Lily Anther Uninucleate Microspores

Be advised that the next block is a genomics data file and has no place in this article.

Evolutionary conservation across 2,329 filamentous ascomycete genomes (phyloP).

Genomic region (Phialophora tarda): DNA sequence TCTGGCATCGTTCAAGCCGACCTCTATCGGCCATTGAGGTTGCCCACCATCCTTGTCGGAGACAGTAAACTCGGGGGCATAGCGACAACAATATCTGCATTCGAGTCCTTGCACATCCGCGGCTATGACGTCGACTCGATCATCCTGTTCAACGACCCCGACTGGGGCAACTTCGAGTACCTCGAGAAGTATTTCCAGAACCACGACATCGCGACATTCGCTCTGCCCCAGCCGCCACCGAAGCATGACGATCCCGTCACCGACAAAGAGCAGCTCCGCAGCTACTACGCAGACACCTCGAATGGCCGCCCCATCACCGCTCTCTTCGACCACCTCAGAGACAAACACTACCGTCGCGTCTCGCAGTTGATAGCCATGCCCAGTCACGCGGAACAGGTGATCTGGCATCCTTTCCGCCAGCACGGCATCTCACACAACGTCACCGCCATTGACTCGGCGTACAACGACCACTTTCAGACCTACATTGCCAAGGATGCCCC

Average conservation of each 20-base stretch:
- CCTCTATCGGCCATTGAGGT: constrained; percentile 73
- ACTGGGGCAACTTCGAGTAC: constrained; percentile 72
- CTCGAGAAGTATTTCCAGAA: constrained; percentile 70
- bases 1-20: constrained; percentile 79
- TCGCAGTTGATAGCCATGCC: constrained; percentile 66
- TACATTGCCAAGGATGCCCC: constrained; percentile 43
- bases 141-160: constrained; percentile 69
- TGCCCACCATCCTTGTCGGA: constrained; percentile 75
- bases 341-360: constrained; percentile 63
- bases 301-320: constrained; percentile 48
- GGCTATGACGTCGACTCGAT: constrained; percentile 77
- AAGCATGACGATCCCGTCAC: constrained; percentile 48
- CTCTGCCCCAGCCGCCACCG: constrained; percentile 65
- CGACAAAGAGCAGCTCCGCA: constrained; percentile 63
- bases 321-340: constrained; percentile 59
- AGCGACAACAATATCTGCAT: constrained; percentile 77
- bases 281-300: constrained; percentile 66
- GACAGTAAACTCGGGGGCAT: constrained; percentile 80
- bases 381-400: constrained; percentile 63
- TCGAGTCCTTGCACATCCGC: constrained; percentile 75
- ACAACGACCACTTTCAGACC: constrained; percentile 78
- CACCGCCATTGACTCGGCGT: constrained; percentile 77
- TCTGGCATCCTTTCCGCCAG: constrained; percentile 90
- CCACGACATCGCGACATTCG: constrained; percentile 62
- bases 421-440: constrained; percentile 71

Stamens are floral structures containing the male reproductive organs that form sperm-carrying pollen grains. This pollen producing structure consists of an anther and a filament. The anther has a terminal saclike architecture that contains spore-producing cells called microsporocytes, which undergo meiosis and eventually form grains of pollen. Anthers are elevated from the petals and flower body by long slender stalks called filaments. This places the pollen in a position where it is more likely to be picked up by insects, air currents, or rain. At the base of the stamen, small secretory structures called nectaries serve to attract the birds or insects to the anther in flowering species that requiring cross-pollination. In self-pollinating flowers, the stamens are arranged in whorls, sometimes spirals, around the ovary.